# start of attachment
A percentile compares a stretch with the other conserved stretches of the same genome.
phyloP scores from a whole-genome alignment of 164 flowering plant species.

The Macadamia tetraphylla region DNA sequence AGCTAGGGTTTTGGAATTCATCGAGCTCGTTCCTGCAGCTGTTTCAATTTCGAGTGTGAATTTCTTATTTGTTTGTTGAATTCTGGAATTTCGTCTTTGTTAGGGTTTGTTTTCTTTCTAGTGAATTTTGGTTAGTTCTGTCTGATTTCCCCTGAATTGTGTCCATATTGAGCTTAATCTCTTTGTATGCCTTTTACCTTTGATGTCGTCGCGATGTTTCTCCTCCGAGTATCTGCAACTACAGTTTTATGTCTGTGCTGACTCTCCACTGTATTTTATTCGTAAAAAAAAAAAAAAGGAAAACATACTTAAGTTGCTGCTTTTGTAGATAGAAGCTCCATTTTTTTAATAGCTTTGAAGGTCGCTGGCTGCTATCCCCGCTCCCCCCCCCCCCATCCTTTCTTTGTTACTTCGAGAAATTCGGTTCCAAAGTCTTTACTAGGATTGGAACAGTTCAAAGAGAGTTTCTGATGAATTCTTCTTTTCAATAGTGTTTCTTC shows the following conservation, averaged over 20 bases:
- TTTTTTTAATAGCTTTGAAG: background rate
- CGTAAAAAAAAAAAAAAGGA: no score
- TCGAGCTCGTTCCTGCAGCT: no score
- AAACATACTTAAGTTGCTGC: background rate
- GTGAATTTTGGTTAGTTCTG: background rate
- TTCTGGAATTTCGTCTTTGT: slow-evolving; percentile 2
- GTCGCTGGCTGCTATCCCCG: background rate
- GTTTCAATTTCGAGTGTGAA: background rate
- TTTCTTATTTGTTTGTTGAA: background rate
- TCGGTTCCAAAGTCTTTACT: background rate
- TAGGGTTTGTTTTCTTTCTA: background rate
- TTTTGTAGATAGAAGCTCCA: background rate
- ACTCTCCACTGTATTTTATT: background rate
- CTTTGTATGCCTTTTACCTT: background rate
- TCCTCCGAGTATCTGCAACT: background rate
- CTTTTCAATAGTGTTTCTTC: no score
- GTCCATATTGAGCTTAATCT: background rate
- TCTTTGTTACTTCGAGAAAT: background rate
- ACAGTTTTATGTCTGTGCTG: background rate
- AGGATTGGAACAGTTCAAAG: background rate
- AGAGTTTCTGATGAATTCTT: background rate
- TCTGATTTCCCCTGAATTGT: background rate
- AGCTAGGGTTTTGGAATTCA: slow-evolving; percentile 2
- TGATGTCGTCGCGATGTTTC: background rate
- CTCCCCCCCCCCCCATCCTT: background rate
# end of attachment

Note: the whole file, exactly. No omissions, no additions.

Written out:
A percentile compares a stretch with the other conserved stretches of the same genome.
phyloP scores from a whole-genome alignment of 164 flowering plant species.

The Macadamia tetraphylla region DNA sequence AGCTAGGGTTTTGGAATTCATCGAGCTCGTTCCTGCAGCTGTTTCAATTTCGAGTGTGAATTTCTTATTTGTTTGTTGAATTCTGGAATTTCGTCTTTGTTAGGGTTTGTTTTCTTTCTAGTGAATTTTGGTTAGTTCTGTCTGATTTCCCCTGAATTGTGTCCATATTGAGCTTAATCTCTTTGTATGCCTTTTACCTTTGATGTCGTCGCGATGTTTCTCCTCCGAGTATCTGCAACTACAGTTTTATGTCTGTGCTGACTCTCCACTGTATTTTATTCGTAAAAAAAAAAAAAAGGAAAACATACTTAAGTTGCTGCTTTTGTAGATAGAAGCTCCATTTTTTTAATAGCTTTGAAGGTCGCTGGCTGCTATCCCCGCTCCCCCCCCCCCCATCCTTTCTTTGTTACTTCGAGAAATTCGGTTCCAAAGTCTTTACTAGGATTGGAACAGTTCAAAGAGAGTTTCTGATGAATTCTTCTTTTCAATAGTGTTTCTTC shows the following conservation, averaged over 20 bases:
- TTTTTTTAATAGCTTTGAAG: background rate
- CGTAAAAAAAAAAAAAAGGA: no score
- TCGAGCTCGTTCCTGCAGCT: no score
- AAACATACTTAAGTTGCTGC: background rate
- GTGAATTTTGGTTAGTTCTG: background rate
- TTCTGGAATTTCGTCTTTGT: slow-evolving; percentile 2
- GTCGCTGGCTGCTATCCCCG: background rate
- GTTTCAATTTCGAGTGTGAA: background rate
- TTTCTTATTTGTTTGTTGAA: background rate
- TCGGTTCCAAAGTCTTTACT: background rate
- TAGGGTTTGTTTTCTTTCTA: background rate
- TTTTGTAGATAGAAGCTCCA: background rate
- ACTCTCCACTGTATTTTATT: background rate
- CTTTGTATGCCTTTTACCTT: background rate
- TCCTCCGAGTATCTGCAACT: background rate
- CTTTTCAATAGTGTTTCTTC: no score
- GTCCATATTGAGCTTAATCT: background rate
- TCTTTGTTACTTCGAGAAAT: background rate
- ACAGTTTTATGTCTGTGCTG: background rate
- AGGATTGGAACAGTTCAAAG: background rate
- AGAGTTTCTGATGAATTCTT: background rate
- TCTGATTTCCCCTGAATTGT: background rate
- AGCTAGGGTTTTGGAATTCA: slow-evolving; percentile 2
- TGATGTCGTCGCGATGTTTC: background rate
- CTCCCCCCCCCCCCATCCTT: background rate